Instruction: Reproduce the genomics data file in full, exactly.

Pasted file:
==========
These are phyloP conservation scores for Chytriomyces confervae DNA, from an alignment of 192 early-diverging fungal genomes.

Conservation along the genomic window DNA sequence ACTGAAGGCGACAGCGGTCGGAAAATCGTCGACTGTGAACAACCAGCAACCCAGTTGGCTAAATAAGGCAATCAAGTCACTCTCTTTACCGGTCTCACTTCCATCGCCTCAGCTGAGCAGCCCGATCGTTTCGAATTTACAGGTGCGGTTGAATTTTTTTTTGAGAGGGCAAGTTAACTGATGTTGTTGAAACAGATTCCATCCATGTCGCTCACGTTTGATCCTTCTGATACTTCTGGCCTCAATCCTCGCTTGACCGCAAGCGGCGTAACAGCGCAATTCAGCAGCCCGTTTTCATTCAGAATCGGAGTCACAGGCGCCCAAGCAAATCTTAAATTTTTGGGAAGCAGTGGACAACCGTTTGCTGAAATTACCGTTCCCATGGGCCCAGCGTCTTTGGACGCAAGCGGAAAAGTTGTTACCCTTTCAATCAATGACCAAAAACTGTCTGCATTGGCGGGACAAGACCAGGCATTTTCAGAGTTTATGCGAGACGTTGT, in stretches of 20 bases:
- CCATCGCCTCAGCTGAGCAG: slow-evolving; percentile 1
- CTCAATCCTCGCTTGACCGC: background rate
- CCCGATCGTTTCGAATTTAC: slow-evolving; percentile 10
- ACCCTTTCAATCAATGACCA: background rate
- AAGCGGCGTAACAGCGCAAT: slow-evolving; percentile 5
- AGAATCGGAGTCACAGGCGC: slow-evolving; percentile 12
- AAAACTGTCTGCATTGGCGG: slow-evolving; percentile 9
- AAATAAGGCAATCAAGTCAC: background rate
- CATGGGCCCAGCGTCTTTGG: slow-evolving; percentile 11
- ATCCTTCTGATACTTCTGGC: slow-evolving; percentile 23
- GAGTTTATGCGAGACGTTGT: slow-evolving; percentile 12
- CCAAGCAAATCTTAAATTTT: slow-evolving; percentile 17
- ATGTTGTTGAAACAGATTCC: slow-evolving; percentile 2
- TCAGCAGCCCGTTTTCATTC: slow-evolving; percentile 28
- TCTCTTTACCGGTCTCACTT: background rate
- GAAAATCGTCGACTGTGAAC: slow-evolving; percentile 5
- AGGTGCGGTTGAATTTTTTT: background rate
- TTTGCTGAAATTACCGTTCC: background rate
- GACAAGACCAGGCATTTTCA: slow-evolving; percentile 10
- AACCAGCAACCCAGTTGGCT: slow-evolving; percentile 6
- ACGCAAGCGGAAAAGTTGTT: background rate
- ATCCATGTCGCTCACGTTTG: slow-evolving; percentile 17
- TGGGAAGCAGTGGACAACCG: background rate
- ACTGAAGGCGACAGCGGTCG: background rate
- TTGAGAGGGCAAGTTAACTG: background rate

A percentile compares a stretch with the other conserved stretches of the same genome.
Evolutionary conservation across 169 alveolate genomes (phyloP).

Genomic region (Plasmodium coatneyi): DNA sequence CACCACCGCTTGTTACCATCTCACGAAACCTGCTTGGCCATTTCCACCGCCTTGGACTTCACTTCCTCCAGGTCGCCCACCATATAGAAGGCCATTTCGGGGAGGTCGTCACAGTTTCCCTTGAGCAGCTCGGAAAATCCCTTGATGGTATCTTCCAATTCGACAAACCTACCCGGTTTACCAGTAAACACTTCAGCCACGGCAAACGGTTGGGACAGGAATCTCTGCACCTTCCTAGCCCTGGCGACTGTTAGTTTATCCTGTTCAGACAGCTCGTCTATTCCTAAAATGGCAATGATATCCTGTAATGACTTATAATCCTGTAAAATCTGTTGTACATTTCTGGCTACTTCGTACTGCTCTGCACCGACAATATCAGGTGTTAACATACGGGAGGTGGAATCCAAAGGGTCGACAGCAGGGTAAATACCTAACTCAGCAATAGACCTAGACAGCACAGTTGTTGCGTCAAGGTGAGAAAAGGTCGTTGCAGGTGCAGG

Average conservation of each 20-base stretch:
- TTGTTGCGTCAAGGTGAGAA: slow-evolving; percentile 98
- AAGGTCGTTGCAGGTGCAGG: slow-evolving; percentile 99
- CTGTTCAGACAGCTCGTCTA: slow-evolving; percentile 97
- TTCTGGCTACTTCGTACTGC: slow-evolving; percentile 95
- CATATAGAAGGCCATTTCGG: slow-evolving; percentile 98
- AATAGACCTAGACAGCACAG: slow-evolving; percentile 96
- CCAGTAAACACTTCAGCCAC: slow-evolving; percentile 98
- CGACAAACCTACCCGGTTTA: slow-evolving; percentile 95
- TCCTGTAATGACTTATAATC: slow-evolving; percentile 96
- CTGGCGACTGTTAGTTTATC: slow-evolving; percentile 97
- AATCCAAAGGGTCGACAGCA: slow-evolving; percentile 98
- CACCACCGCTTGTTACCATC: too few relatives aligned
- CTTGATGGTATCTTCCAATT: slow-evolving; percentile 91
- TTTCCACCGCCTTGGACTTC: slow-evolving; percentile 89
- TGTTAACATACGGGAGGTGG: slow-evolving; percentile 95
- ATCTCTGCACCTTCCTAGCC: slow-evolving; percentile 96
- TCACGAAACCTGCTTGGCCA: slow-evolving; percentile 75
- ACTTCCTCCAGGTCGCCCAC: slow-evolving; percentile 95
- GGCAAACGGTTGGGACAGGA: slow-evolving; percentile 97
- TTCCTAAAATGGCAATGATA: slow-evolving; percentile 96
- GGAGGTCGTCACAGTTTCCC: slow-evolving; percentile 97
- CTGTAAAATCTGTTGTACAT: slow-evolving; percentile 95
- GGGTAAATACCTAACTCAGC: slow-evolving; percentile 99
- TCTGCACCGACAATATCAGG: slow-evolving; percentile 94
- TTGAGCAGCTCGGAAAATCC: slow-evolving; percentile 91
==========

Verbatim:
These are phyloP conservation scores for Chytriomyces confervae DNA, from an alignment of 192 early-diverging fungal genomes.

Conservation along the genomic window DNA sequence ACTGAAGGCGACAGCGGTCGGAAAATCGTCGACTGTGAACAACCAGCAACCCAGTTGGCTAAATAAGGCAATCAAGTCACTCTCTTTACCGGTCTCACTTCCATCGCCTCAGCTGAGCAGCCCGATCGTTTCGAATTTACAGGTGCGGTTGAATTTTTTTTTGAGAGGGCAAGTTAACTGATGTTGTTGAAACAGATTCCATCCATGTCGCTCACGTTTGATCCTTCTGATACTTCTGGCCTCAATCCTCGCTTGACCGCAAGCGGCGTAACAGCGCAATTCAGCAGCCCGTTTTCATTCAGAATCGGAGTCACAGGCGCCCAAGCAAATCTTAAATTTTTGGGAAGCAGTGGACAACCGTTTGCTGAAATTACCGTTCCCATGGGCCCAGCGTCTTTGGACGCAAGCGGAAAAGTTGTTACCCTTTCAATCAATGACCAAAAACTGTCTGCATTGGCGGGACAAGACCAGGCATTTTCAGAGTTTATGCGAGACGTTGT, in stretches of 20 bases:
- CCATCGCCTCAGCTGAGCAG: slow-evolving; percentile 1
- CTCAATCCTCGCTTGACCGC: background rate
- CCCGATCGTTTCGAATTTAC: slow-evolving; percentile 10
- ACCCTTTCAATCAATGACCA: background rate
- AAGCGGCGTAACAGCGCAAT: slow-evolving; percentile 5
- AGAATCGGAGTCACAGGCGC: slow-evolving; percentile 12
- AAAACTGTCTGCATTGGCGG: slow-evolving; percentile 9
- AAATAAGGCAATCAAGTCAC: background rate
- CATGGGCCCAGCGTCTTTGG: slow-evolving; percentile 11
- ATCCTTCTGATACTTCTGGC: slow-evolving; percentile 23
- GAGTTTATGCGAGACGTTGT: slow-evolving; percentile 12
- CCAAGCAAATCTTAAATTTT: slow-evolving; percentile 17
- ATGTTGTTGAAACAGATTCC: slow-evolving; percentile 2
- TCAGCAGCCCGTTTTCATTC: slow-evolving; percentile 28
- TCTCTTTACCGGTCTCACTT: background rate
- GAAAATCGTCGACTGTGAAC: slow-evolving; percentile 5
- AGGTGCGGTTGAATTTTTTT: background rate
- TTTGCTGAAATTACCGTTCC: background rate
- GACAAGACCAGGCATTTTCA: slow-evolving; percentile 10
- AACCAGCAACCCAGTTGGCT: slow-evolving; percentile 6
- ACGCAAGCGGAAAAGTTGTT: background rate
- ATCCATGTCGCTCACGTTTG: slow-evolving; percentile 17
- TGGGAAGCAGTGGACAACCG: background rate
- ACTGAAGGCGACAGCGGTCG: background rate
- TTGAGAGGGCAAGTTAACTG: background rate

A percentile compares a stretch with the other conserved stretches of the same genome.
Evolutionary conservation across 169 alveolate genomes (phyloP).

Genomic region (Plasmodium coatneyi): DNA sequence CACCACCGCTTGTTACCATCTCACGAAACCTGCTTGGCCATTTCCACCGCCTTGGACTTCACTTCCTCCAGGTCGCCCACCATATAGAAGGCCATTTCGGGGAGGTCGTCACAGTTTCCCTTGAGCAGCTCGGAAAATCCCTTGATGGTATCTTCCAATTCGACAAACCTACCCGGTTTACCAGTAAACACTTCAGCCACGGCAAACGGTTGGGACAGGAATCTCTGCACCTTCCTAGCCCTGGCGACTGTTAGTTTATCCTGTTCAGACAGCTCGTCTATTCCTAAAATGGCAATGATATCCTGTAATGACTTATAATCCTGTAAAATCTGTTGTACATTTCTGGCTACTTCGTACTGCTCTGCACCGACAATATCAGGTGTTAACATACGGGAGGTGGAATCCAAAGGGTCGACAGCAGGGTAAATACCTAACTCAGCAATAGACCTAGACAGCACAGTTGTTGCGTCAAGGTGAGAAAAGGTCGTTGCAGGTGCAGG

Average conservation of each 20-base stretch:
- TTGTTGCGTCAAGGTGAGAA: slow-evolving; percentile 98
- AAGGTCGTTGCAGGTGCAGG: slow-evolving; percentile 99
- CTGTTCAGACAGCTCGTCTA: slow-evolving; percentile 97
- TTCTGGCTACTTCGTACTGC: slow-evolving; percentile 95
- CATATAGAAGGCCATTTCGG: slow-evolving; percentile 98
- AATAGACCTAGACAGCACAG: slow-evolving; percentile 96
- CCAGTAAACACTTCAGCCAC: slow-evolving; percentile 98
- CGACAAACCTACCCGGTTTA: slow-evolving; percentile 95
- TCCTGTAATGACTTATAATC: slow-evolving; percentile 96
- CTGGCGACTGTTAGTTTATC: slow-evolving; percentile 97
- AATCCAAAGGGTCGACAGCA: slow-evolving; percentile 98
- CACCACCGCTTGTTACCATC: too few relatives aligned
- CTTGATGGTATCTTCCAATT: slow-evolving; percentile 91
- TTTCCACCGCCTTGGACTTC: slow-evolving; percentile 89
- TGTTAACATACGGGAGGTGG: slow-evolving; percentile 95
- ATCTCTGCACCTTCCTAGCC: slow-evolving; percentile 96
- TCACGAAACCTGCTTGGCCA: slow-evolving; percentile 75
- ACTTCCTCCAGGTCGCCCAC: slow-evolving; percentile 95
- GGCAAACGGTTGGGACAGGA: slow-evolving; percentile 97
- TTCCTAAAATGGCAATGATA: slow-evolving; percentile 96
- GGAGGTCGTCACAGTTTCCC: slow-evolving; percentile 97
- CTGTAAAATCTGTTGTACAT: slow-evolving; percentile 95
- GGGTAAATACCTAACTCAGC: slow-evolving; percentile 99
- TCTGCACCGACAATATCAGG: slow-evolving; percentile 94
- TTGAGCAGCTCGGAAAATCC: slow-evolving; percentile 91